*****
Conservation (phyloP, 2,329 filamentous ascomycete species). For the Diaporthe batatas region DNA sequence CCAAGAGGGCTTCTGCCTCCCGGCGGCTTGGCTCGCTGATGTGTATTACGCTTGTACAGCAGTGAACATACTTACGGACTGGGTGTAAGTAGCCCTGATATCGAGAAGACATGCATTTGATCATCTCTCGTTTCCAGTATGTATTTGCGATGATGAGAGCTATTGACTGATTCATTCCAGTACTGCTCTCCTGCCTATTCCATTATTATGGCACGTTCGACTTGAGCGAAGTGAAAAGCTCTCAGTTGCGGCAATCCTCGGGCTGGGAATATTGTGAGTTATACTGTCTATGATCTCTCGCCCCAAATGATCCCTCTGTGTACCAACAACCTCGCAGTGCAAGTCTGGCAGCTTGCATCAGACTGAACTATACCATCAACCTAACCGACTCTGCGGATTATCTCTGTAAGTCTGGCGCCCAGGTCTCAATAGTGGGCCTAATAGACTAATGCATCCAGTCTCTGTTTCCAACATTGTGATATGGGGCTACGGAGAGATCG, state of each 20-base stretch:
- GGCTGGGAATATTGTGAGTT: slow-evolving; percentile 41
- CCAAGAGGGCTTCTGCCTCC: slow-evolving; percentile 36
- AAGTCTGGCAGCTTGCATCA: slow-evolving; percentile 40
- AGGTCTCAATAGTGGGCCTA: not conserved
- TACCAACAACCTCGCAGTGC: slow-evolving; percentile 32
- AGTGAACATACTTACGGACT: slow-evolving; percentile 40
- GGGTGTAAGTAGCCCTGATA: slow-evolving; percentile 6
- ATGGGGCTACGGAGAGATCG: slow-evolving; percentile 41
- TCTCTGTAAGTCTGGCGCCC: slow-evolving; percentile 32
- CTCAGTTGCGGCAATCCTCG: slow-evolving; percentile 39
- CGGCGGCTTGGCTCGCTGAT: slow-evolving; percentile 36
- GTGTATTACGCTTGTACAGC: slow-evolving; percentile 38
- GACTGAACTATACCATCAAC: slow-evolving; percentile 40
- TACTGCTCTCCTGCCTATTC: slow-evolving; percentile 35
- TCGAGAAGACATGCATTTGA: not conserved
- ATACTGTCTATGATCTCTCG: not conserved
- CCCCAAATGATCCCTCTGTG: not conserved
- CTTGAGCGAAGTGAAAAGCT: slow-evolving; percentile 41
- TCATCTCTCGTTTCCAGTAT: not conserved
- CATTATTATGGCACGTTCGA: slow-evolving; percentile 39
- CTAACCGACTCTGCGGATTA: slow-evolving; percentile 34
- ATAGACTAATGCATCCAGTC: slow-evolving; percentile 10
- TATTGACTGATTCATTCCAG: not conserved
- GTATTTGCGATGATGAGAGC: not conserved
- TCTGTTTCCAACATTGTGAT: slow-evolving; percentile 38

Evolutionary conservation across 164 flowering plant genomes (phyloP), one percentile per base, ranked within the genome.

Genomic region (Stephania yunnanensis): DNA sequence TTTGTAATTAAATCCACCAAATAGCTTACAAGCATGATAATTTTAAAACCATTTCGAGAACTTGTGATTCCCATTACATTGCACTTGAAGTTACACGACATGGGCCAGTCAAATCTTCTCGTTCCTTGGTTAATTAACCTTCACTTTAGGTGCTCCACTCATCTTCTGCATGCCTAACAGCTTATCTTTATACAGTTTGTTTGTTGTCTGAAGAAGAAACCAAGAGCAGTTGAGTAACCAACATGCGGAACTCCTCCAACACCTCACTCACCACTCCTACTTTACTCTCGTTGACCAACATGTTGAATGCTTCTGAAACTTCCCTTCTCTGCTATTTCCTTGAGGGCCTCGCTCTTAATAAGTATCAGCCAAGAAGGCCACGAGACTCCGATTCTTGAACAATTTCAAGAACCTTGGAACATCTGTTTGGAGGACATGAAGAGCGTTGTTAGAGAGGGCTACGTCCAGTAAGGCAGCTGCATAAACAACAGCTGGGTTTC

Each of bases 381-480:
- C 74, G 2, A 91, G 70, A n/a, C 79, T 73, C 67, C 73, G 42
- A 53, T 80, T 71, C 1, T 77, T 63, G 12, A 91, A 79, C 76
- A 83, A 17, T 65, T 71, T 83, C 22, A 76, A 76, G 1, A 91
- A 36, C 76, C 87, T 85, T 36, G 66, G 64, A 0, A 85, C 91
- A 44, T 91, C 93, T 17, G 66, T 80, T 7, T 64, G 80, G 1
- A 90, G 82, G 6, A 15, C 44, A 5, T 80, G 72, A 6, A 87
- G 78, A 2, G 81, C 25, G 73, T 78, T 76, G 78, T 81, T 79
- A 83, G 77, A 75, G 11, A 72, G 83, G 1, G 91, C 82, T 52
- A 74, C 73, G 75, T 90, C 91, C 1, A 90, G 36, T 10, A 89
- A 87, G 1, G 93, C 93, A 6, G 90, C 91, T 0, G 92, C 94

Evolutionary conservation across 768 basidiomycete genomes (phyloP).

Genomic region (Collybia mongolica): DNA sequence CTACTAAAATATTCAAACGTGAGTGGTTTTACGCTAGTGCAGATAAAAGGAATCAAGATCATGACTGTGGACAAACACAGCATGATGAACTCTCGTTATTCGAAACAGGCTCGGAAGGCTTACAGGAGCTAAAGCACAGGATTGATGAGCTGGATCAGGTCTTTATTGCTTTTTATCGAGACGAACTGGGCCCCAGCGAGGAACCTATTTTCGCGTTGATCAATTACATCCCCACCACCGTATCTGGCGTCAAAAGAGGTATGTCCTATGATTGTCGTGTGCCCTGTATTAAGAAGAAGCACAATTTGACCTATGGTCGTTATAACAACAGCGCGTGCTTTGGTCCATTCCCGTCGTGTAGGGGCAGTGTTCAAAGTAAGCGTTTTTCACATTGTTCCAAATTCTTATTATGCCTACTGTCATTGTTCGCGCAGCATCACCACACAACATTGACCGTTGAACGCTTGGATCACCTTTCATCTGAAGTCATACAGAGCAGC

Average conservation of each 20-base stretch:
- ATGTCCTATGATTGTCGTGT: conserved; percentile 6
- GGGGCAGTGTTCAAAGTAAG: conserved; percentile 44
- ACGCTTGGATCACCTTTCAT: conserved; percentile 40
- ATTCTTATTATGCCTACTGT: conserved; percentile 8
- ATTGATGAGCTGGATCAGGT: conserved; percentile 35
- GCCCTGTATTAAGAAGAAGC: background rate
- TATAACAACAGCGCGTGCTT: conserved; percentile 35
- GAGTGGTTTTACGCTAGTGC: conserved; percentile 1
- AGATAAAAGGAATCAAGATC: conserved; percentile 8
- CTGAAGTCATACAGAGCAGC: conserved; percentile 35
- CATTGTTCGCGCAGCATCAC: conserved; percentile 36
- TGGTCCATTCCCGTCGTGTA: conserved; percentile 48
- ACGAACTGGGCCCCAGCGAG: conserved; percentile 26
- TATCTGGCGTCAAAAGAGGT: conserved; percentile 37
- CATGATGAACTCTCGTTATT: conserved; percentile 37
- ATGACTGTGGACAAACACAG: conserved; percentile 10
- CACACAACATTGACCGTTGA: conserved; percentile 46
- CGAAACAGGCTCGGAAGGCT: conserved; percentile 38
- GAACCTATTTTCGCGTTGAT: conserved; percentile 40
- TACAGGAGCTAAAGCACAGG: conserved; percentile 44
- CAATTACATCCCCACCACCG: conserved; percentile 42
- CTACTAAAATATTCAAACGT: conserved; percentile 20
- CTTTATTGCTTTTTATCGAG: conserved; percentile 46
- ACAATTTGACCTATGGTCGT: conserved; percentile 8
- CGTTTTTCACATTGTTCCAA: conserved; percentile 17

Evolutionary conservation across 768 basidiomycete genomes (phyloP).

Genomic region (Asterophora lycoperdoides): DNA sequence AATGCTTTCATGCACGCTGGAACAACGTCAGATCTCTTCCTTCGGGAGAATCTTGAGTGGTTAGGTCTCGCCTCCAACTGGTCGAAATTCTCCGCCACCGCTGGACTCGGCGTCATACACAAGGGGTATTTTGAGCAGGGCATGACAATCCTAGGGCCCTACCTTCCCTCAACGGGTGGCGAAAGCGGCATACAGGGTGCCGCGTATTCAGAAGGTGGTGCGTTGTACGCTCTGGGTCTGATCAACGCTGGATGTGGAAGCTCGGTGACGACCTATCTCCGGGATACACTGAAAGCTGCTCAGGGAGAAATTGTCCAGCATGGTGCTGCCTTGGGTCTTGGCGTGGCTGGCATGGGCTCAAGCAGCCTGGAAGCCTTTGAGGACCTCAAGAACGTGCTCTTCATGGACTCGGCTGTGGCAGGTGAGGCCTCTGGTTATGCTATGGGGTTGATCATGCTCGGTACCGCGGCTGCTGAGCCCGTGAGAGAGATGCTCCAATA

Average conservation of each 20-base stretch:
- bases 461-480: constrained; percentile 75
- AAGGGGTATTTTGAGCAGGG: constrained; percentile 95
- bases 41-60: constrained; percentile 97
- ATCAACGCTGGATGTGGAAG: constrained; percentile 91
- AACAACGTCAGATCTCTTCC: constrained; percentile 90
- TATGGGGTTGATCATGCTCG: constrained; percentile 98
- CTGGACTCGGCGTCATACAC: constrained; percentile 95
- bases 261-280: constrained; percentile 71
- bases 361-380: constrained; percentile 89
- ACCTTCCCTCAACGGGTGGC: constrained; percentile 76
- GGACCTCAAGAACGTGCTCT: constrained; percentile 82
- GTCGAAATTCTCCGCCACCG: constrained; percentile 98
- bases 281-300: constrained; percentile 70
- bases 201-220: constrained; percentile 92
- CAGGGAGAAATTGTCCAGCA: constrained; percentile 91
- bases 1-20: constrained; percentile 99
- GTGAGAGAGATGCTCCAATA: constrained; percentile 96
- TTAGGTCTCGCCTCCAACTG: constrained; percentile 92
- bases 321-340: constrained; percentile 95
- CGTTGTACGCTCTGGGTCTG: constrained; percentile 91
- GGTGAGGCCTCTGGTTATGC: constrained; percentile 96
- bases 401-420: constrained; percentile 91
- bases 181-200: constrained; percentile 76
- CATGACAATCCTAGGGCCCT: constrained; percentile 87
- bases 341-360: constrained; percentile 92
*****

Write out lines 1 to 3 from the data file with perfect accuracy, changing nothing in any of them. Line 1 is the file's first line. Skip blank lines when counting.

Conservation (phyloP, 2,329 filamentous ascomycete species). For the Diaporthe batatas region DNA sequence CCAAGAGGGCTTCTGCCTCCCGGCGGCTTGGCTCGCTGATGTGTATTACGCTTGTACAGCAGTGAACATACTTACGGACTGGGTGTAAGTAGCCCTGATATCGAGAAGACATGCATTTGATCATCTCTCGTTTCCAGTATGTATTTGCGATGATGAGAGCTATTGACTGATTCATTCCAGTACTGCTCTCCTGCCTATTCCATTATTATGGCACGTTCGACTTGAGCGAAGTGAAAAGCTCTCAGTTGCGGCAATCCTCGGGCTGGGAATATTGTGAGTTATACTGTCTATGATCTCTCGCCCCAAATGATCCCTCTGTGTACCAACAACCTCGCAGTGCAAGTCTGGCAGCTTGCATCAGACTGAACTATACCATCAACCTAACCGACTCTGCGGATTATCTCTGTAAGTCTGGCGCCCAGGTCTCAATAGTGGGCCTAATAGACTAATGCATCCAGTCTCTGTTTCCAACATTGTGATATGGGGCTACGGAGAGATCG, state of each 20-base stretch:
- GGCTGGGAATATTGTGAGTT: slow-evolving; percentile 41
- CCAAGAGGGCTTCTGCCTCC: slow-evolving; percentile 36